When life got tough for Marlene and her family, Father Joe’s Villages was there to offer support and resources. Father Joe’s Villages is one of San Diego’s most comprehensive shelters for women, children and families experiencing homelessness, providing housing, food and a range of other critical resources.
Falling On Hard Times
In 2010, Marlene was living with her husband, a disabled Veteran, her two sons and her daughter in a mobile home. Marlene, a recovering addict, had been sober for six years. She was working full time and enjoying life as a mother and wife.
However, Marlene’s life was suddenly and drastically turned upside down. One night while Marlene was at work, her daughter’s biological father secretly picked her up from the baby-sitter’s house and fled to Mexico.
Marlene traveled to Tijuana on her own, desperately searching for her daughter, but to no avail. “I just felt helpless. I thought, ‘Oh, my God, I am never going to see my baby again.’”
Marlene began to spiral downwards into depression. She relapsed and began using drugs to cope with her emotional turmoil. She eventually lost her job and they were evicted from their mobile home.
Although they found a place for their sons to live, Marlene and her husband were forced to move from hotel to hotel.
“It’s a struggle because so many doors close to you when you are homeless. You feel very hopeless and helpless. The lifestyle… takes a toll on people’s body, spirit and mind. There is no tranquility out there.”
Finally, after an entire year of homelessness and drug abuse, Marlene decided she was “sick and tired of being sick and tired.” Through strong will and determination, Marlene became sober again.
Searching for Shelters for Women, Children & Families
As a Veteran, her husband was able to go to the Veteran’s Administration for help. Through the VA, the family connected with a homeless advocate who recommended Father Joe’s Villages.
After Marlene, her husband and their two sons moved into Father Joe’s Villages, she was able to dedicate her time to building a brighter future for her and her family.
“The situation will either make or break you. Father Joe’s Villages made us stronger. Sometimes we just need something to bring us back.”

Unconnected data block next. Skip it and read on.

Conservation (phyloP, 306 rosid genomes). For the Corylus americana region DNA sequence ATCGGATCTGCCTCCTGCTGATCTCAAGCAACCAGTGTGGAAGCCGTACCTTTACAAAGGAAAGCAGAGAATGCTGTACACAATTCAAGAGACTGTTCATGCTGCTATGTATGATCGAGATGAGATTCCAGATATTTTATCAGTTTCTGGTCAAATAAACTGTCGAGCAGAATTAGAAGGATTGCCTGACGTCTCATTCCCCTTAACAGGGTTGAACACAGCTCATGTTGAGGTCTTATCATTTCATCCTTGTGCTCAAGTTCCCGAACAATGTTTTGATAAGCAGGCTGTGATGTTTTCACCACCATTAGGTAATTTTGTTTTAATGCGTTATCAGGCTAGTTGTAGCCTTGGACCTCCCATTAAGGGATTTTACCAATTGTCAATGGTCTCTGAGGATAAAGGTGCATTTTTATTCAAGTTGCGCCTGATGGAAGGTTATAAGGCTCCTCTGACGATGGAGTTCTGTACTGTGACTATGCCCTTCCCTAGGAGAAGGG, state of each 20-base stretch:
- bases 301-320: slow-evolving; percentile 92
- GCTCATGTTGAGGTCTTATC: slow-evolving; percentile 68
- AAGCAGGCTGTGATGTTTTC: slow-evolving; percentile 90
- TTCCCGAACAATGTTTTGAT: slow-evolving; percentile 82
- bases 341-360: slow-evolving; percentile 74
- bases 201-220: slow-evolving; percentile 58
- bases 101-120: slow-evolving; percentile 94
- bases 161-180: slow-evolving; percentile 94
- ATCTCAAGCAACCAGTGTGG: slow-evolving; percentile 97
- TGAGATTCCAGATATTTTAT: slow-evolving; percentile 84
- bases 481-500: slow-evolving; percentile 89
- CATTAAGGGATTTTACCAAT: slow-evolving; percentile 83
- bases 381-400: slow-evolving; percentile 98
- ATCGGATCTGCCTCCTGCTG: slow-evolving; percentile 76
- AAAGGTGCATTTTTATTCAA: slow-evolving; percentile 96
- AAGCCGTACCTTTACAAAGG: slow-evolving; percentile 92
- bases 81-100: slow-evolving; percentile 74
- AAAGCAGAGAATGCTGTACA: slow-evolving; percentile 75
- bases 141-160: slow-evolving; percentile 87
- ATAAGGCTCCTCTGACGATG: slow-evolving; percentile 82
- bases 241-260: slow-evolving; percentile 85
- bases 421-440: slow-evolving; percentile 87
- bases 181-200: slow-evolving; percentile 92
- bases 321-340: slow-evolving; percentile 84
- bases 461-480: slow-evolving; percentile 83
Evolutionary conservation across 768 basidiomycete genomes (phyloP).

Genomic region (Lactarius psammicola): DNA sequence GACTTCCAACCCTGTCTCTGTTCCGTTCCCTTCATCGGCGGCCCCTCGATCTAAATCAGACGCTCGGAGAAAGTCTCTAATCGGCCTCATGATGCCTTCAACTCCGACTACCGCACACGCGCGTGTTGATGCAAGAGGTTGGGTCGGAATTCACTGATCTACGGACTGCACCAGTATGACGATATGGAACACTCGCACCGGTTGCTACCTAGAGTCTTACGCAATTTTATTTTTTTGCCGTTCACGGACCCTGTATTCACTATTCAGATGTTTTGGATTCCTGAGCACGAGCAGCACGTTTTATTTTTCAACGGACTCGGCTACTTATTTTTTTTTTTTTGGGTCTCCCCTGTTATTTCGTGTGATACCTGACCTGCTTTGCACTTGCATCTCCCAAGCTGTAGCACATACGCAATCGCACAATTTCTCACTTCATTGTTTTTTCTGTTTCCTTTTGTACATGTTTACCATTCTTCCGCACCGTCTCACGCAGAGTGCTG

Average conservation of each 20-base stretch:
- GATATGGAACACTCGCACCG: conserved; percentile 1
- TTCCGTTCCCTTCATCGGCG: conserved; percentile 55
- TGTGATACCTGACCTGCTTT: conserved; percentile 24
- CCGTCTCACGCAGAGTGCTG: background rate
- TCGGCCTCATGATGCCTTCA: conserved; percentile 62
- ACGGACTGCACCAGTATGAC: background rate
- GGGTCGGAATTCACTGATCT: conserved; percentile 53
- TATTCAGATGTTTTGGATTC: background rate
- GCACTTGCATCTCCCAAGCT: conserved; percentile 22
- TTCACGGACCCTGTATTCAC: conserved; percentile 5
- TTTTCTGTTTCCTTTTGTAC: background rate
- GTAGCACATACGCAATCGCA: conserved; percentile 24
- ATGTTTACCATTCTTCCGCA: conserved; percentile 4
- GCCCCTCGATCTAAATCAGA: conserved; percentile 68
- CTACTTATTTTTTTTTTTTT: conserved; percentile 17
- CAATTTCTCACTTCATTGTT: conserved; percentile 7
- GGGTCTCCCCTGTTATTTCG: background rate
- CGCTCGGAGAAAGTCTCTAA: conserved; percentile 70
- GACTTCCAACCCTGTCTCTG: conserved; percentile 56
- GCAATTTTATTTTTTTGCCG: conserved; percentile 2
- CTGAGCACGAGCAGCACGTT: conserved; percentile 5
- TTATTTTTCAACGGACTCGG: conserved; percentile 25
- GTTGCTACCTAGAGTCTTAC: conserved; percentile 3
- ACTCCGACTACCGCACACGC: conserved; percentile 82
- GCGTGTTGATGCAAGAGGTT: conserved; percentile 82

Having a stable place to live, Marlene was able to focus on getting her daughter back. After a long court battle, she was finally able to regain custody.
Soon, Marlene found a job as an overnight stocker at Walmart. Even though she would be exhausted, Marlene would clock out from her job and go straight to her classes.
She took Addiction Treatment & Education classes to help her on her path to sobriety, financial responsibility classes to help her budget, and even parenting classes to help her be the best mother she could be.
Both of Marlene’s sons were enrolled in the Therapeutic Childcare Program where they received tutoring, literacy support and joined after-school programs.
With the help of Father Joe’s Villages’ dedicated staff, Marlene saved enough money for the family to move into a new apartment. Marlene was even motivated to go back to school and receive her Bachelor’s degree.
Even then, Marlene’s journey with Father Joe’s Villages was far from over. Feeling blessed by all the support she received, she decided she wanted to give back. In 2017, she searched for work at Father Joe’s Villages and found a job as a Patient Services Representative at the Village Health Center.
“I know what it is to be out there… I was down and out; I was hopeless and helpless, too. It is such a struggle.”
Marlene now owns a beautiful home with her husband, her daughter and youngest son. Her oldest son is now in his third year at San Diego State.
However, Marlene will never forget the impact Father Joe’s Villages made on her life. She encourages the community to get involved so more people can receive the help and resources they need.
“Our clients need to be loved, and donors are helping them by feeding them, by helping them utilize the showers at the Day Center, by giving them bathrooms to use. Keeping this organization open is crucial. It works. Our programs really, really work. These people need us.”
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